I spoke at the National Children and Adults Services conference last week, giving a providers’ perspective on the Care Bill alongside Sandie Keene, ADASS President, giving a commissioners’ perspective and Jon Rouse, Director-General of Care Services, giving the Dept Health’s view on the way forward. Here’s what I said:
The Care Bill recognises that our current range of processes and services do not consistently add up to an experience which is either fully caring or fully social. It tries to do something quite profound, in re-framing the whole of social care assessment, commissioning and provision around helping people to achieve ‘well-being’. Well-being in the Bill isn’t just physical and mental health, it’s also about the strength of our relationships. It’s about whether our needs are met, but also about whether we have the opportunity to contribute to those around us.
This takes social care deep into territory where services are a vital, but junior, partner in a complex ecology of care and support. The challenge becomes not integrating health and social care but integrating our formal and informal care systems into a networked model of care.
That idea of a sector whose job is to help people not only to get good support but also to live good lives, can be seen in the Bill’s attempts to ensure assessments and planning processes not only look for people’s needs, but also help people to build upon their strengths, in the new rights and recognition for family carers and the new duties intervene early, rather than leaving people to slip into crisis.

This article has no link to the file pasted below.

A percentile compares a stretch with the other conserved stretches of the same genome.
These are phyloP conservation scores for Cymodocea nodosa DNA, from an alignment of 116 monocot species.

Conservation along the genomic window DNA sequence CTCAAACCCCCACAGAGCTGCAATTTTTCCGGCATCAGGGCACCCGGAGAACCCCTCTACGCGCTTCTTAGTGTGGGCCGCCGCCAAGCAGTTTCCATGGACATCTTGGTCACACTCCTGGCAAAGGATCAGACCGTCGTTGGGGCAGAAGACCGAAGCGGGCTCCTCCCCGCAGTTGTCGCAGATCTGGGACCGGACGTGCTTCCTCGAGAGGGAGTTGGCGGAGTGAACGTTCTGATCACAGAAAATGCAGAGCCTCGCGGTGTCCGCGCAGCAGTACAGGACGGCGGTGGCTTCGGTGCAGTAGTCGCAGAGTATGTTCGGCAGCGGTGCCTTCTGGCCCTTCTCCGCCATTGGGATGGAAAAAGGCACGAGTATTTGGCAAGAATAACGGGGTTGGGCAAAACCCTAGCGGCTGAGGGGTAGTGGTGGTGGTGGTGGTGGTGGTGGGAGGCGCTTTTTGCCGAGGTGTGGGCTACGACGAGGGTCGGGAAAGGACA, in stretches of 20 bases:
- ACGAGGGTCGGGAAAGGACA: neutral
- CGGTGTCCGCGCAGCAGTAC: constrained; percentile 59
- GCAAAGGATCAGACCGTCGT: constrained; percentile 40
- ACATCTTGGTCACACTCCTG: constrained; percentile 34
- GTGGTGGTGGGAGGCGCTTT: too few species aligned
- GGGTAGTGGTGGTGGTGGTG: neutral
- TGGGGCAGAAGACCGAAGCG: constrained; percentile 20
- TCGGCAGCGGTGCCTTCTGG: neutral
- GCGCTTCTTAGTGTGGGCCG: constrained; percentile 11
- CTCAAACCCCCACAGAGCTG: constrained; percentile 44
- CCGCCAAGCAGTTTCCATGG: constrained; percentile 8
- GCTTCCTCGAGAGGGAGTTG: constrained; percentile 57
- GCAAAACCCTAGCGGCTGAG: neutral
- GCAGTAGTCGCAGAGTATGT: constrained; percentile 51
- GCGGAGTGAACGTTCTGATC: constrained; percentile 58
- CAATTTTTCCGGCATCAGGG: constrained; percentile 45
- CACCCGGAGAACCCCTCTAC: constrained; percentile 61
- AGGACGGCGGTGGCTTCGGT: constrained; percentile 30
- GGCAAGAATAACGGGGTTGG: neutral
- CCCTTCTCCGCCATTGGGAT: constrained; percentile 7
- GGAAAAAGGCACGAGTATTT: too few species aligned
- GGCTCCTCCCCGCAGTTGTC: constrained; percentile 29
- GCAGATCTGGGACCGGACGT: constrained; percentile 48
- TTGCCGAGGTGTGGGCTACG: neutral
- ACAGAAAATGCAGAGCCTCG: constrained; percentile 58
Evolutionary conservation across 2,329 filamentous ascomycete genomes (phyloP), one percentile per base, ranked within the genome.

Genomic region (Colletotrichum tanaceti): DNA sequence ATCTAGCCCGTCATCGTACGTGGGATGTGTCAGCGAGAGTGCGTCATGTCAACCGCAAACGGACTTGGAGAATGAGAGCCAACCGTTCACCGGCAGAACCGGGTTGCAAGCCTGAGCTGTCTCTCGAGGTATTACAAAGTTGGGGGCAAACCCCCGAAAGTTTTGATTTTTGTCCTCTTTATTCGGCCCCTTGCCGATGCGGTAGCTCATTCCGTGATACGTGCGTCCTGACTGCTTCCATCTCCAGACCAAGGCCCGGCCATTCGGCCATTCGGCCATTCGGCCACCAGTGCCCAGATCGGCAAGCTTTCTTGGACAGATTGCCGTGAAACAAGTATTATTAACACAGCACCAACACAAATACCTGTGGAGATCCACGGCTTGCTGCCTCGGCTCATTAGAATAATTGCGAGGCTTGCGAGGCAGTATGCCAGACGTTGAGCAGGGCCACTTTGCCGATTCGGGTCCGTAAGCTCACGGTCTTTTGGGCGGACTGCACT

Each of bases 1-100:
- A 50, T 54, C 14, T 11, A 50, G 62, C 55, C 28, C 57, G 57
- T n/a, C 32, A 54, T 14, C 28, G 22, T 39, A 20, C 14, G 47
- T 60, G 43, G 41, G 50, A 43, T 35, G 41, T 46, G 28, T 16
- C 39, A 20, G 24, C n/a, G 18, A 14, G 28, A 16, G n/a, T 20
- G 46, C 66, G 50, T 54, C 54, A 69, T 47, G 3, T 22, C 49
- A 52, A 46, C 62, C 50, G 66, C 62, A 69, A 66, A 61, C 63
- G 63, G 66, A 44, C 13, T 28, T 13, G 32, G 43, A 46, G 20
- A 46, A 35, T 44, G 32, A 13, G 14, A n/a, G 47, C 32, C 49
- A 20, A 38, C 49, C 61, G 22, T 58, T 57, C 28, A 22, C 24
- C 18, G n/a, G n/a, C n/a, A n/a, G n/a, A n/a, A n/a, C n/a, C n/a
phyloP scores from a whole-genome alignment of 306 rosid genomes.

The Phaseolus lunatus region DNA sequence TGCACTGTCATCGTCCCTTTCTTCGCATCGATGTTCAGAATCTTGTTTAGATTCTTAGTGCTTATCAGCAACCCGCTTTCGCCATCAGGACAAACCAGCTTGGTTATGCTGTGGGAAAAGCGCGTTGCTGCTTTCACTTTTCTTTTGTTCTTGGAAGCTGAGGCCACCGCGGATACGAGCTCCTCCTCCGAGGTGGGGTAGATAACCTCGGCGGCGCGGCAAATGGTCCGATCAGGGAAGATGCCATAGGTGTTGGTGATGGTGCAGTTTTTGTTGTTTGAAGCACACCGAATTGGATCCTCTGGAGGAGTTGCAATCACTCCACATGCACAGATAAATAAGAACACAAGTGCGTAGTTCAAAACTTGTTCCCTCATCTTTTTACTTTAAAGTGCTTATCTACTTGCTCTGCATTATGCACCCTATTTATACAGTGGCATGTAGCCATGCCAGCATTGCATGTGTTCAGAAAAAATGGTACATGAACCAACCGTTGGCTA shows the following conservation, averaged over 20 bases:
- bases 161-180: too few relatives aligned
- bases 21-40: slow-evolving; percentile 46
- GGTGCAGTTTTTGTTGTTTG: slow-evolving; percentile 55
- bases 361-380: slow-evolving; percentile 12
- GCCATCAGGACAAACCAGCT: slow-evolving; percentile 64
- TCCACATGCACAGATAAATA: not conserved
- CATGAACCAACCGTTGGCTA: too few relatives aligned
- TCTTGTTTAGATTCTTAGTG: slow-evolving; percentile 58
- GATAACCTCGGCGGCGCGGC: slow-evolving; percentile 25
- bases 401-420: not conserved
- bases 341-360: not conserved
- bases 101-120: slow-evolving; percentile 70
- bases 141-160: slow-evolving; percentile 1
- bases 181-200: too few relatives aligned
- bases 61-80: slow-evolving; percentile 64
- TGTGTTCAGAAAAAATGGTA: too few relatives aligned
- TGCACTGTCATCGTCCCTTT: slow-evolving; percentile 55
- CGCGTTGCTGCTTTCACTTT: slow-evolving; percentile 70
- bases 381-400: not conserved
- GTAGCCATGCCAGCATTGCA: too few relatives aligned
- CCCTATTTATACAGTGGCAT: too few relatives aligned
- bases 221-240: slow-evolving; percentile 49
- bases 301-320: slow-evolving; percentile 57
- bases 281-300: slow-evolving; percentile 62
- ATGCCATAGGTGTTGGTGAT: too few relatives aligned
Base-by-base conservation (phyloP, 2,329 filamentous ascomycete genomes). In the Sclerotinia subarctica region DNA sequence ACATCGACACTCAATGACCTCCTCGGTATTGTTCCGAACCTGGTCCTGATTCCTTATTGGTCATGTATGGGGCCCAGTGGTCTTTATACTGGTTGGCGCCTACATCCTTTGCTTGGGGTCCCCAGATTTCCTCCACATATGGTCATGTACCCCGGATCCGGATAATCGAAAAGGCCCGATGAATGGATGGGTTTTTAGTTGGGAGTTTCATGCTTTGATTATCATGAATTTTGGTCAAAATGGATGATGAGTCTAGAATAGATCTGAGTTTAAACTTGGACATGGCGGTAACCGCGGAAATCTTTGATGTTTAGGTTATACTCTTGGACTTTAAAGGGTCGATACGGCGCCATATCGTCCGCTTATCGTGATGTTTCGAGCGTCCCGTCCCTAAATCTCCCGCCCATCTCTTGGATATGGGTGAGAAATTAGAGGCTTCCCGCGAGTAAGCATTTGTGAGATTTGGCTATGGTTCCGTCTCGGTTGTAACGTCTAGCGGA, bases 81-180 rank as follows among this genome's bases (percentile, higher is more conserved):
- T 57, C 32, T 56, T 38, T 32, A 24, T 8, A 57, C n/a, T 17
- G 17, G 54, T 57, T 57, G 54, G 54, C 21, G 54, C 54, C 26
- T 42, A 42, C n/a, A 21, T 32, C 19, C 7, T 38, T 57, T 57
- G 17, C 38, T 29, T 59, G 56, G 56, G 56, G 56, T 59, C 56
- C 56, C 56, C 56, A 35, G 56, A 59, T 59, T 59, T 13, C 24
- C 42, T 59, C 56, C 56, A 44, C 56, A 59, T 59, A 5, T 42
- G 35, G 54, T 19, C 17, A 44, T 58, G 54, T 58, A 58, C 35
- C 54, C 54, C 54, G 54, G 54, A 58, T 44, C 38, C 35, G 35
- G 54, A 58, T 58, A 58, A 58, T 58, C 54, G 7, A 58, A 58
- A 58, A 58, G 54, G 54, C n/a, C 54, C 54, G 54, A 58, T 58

It all sounds a long way from the procurement of 15 minute slots of minimum wage care which many providers are asked to deliver, but which few local people want. The key to change will lie in the success of the Bill and subsequent guidance in demonstrating that meeting the new duties is the only hope for sustainable services and that meeting them requires putting citizens at the centre of every stage in decision-making.
Because if we get serious about co-design and co-production, supporting the creativity of citizens and providers, we will focus on the things which really matter to people: on good lives, not cheap services. We will listen to older people who say they hate feeling lonely or useless. We will commission services which meet care needs but which also help people to contribute to those around them. We will want to help people to stay safe, but also to connect with each other.
In other words, services will arrange themselves around the contributions of individuals, families and Continue reading